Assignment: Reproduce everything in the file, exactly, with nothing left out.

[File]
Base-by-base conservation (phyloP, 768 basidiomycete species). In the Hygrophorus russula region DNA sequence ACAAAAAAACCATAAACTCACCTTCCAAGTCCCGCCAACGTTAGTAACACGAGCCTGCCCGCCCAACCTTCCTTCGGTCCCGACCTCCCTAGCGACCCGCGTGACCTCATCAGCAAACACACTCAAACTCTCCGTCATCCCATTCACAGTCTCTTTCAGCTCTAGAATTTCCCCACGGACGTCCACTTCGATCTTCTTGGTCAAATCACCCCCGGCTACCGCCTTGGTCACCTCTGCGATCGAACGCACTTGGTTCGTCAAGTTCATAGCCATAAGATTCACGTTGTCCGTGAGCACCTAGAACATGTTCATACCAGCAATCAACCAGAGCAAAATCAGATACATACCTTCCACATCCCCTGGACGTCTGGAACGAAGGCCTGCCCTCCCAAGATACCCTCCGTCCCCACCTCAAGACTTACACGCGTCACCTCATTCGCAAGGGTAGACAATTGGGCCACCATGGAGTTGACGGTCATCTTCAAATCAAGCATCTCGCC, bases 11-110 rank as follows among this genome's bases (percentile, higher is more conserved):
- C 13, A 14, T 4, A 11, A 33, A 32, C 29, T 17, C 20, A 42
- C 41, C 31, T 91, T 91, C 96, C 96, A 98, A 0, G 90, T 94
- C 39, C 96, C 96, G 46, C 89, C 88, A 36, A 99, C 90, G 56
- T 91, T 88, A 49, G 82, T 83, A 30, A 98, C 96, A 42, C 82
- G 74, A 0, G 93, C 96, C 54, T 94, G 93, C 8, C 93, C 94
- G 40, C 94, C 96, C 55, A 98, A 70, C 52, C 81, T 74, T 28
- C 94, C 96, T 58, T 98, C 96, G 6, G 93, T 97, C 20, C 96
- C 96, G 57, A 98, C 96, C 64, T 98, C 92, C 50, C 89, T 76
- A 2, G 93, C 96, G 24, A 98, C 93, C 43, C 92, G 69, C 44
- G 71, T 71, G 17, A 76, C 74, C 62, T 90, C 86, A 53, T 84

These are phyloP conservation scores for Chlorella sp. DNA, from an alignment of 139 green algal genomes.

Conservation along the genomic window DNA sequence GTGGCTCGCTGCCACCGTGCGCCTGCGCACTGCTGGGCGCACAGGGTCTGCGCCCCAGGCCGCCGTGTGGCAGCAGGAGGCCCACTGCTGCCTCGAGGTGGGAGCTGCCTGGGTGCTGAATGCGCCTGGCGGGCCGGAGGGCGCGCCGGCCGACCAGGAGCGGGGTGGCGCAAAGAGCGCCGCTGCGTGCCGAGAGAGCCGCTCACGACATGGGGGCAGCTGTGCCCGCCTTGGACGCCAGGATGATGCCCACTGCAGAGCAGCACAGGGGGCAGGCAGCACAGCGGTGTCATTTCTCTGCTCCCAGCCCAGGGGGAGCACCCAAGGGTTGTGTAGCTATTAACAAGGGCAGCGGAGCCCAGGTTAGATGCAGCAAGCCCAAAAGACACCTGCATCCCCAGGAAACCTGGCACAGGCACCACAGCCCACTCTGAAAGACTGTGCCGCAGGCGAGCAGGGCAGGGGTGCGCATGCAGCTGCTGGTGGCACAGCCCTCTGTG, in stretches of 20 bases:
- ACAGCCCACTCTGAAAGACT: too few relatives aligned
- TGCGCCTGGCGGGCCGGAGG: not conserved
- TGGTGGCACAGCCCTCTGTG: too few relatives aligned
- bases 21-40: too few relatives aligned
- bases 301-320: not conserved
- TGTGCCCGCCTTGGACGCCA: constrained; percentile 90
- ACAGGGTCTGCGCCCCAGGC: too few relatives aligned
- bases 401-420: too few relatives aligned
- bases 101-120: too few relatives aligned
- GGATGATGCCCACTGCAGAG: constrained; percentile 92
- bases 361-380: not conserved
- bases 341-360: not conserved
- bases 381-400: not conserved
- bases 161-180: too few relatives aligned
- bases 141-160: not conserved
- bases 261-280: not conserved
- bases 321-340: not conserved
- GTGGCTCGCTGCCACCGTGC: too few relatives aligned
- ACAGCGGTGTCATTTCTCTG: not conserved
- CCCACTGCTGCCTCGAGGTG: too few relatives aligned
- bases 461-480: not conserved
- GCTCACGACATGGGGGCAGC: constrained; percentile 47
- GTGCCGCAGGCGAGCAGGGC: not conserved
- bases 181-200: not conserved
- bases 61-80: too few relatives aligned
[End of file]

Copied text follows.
Base-by-base conservation (phyloP, 768 basidiomycete species). In the Hygrophorus russula region DNA sequence ACAAAAAAACCATAAACTCACCTTCCAAGTCCCGCCAACGTTAGTAACACGAGCCTGCCCGCCCAACCTTCCTTCGGTCCCGACCTCCCTAGCGACCCGCGTGACCTCATCAGCAAACACACTCAAACTCTCCGTCATCCCATTCACAGTCTCTTTCAGCTCTAGAATTTCCCCACGGACGTCCACTTCGATCTTCTTGGTCAAATCACCCCCGGCTACCGCCTTGGTCACCTCTGCGATCGAACGCACTTGGTTCGTCAAGTTCATAGCCATAAGATTCACGTTGTCCGTGAGCACCTAGAACATGTTCATACCAGCAATCAACCAGAGCAAAATCAGATACATACCTTCCACATCCCCTGGACGTCTGGAACGAAGGCCTGCCCTCCCAAGATACCCTCCGTCCCCACCTCAAGACTTACACGCGTCACCTCATTCGCAAGGGTAGACAATTGGGCCACCATGGAGTTGACGGTCATCTTCAAATCAAGCATCTCGCC, bases 11-110 rank as follows among this genome's bases (percentile, higher is more conserved):
- C 13, A 14, T 4, A 11, A 33, A 32, C 29, T 17, C 20, A 42
- C 41, C 31, T 91, T 91, C 96, C 96, A 98, A 0, G 90, T 94
- C 39, C 96, C 96, G 46, C 89, C 88, A 36, A 99, C 90, G 56
- T 91, T 88, A 49, G 82, T 83, A 30, A 98, C 96, A 42, C 82
- G 74, A 0, G 93, C 96, C 54, T 94, G 93, C 8, C 93, C 94
- G 40, C 94, C 96, C 55, A 98, A 70, C 52, C 81, T 74, T 28
- C 94, C 96, T 58, T 98, C 96, G 6, G 93, T 97, C 20, C 96
- C 96, G 57, A 98, C 96, C 64, T 98, C 92, C 50, C 89, T 76
- A 2, G 93, C 96, G 24, A 98, C 93, C 43, C 92, G 69, C 44
- G 71, T 71, G 17, A 76, C 74, C 62, T 90, C 86, A 53, T 84

These are phyloP conservation scores for Chlorella sp. DNA, from an alignment of 139 green algal genomes.

Conservation along the genomic window DNA sequence GTGGCTCGCTGCCACCGTGCGCCTGCGCACTGCTGGGCGCACAGGGTCTGCGCCCCAGGCCGCCGTGTGGCAGCAGGAGGCCCACTGCTGCCTCGAGGTGGGAGCTGCCTGGGTGCTGAATGCGCCTGGCGGGCCGGAGGGCGCGCCGGCCGACCAGGAGCGGGGTGGCGCAAAGAGCGCCGCTGCGTGCCGAGAGAGCCGCTCACGACATGGGGGCAGCTGTGCCCGCCTTGGACGCCAGGATGATGCCCACTGCAGAGCAGCACAGGGGGCAGGCAGCACAGCGGTGTCATTTCTCTGCTCCCAGCCCAGGGGGAGCACCCAAGGGTTGTGTAGCTATTAACAAGGGCAGCGGAGCCCAGGTTAGATGCAGCAAGCCCAAAAGACACCTGCATCCCCAGGAAACCTGGCACAGGCACCACAGCCCACTCTGAAAGACTGTGCCGCAGGCGAGCAGGGCAGGGGTGCGCATGCAGCTGCTGGTGGCACAGCCCTCTGTG, in stretches of 20 bases:
- ACAGCCCACTCTGAAAGACT: too few relatives aligned
- TGCGCCTGGCGGGCCGGAGG: not conserved
- TGGTGGCACAGCCCTCTGTG: too few relatives aligned
- bases 21-40: too few relatives aligned
- bases 301-320: not conserved
- TGTGCCCGCCTTGGACGCCA: constrained; percentile 90
- ACAGGGTCTGCGCCCCAGGC: too few relatives aligned
- bases 401-420: too few relatives aligned
- bases 101-120: too few relatives aligned
- GGATGATGCCCACTGCAGAG: constrained; percentile 92
- bases 361-380: not conserved
- bases 341-360: not conserved
- bases 381-400: not conserved
- bases 161-180: too few relatives aligned
- bases 141-160: not conserved
- bases 261-280: not conserved
- bases 321-340: not conserved
- GTGGCTCGCTGCCACCGTGC: too few relatives aligned
- ACAGCGGTGTCATTTCTCTG: not conserved
- CCCACTGCTGCCTCGAGGTG: too few relatives aligned
- bases 461-480: not conserved
- GCTCACGACATGGGGGCAGC: constrained; percentile 47
- GTGCCGCAGGCGAGCAGGGC: not conserved
- bases 181-200: not conserved
- bases 61-80: too few relatives aligned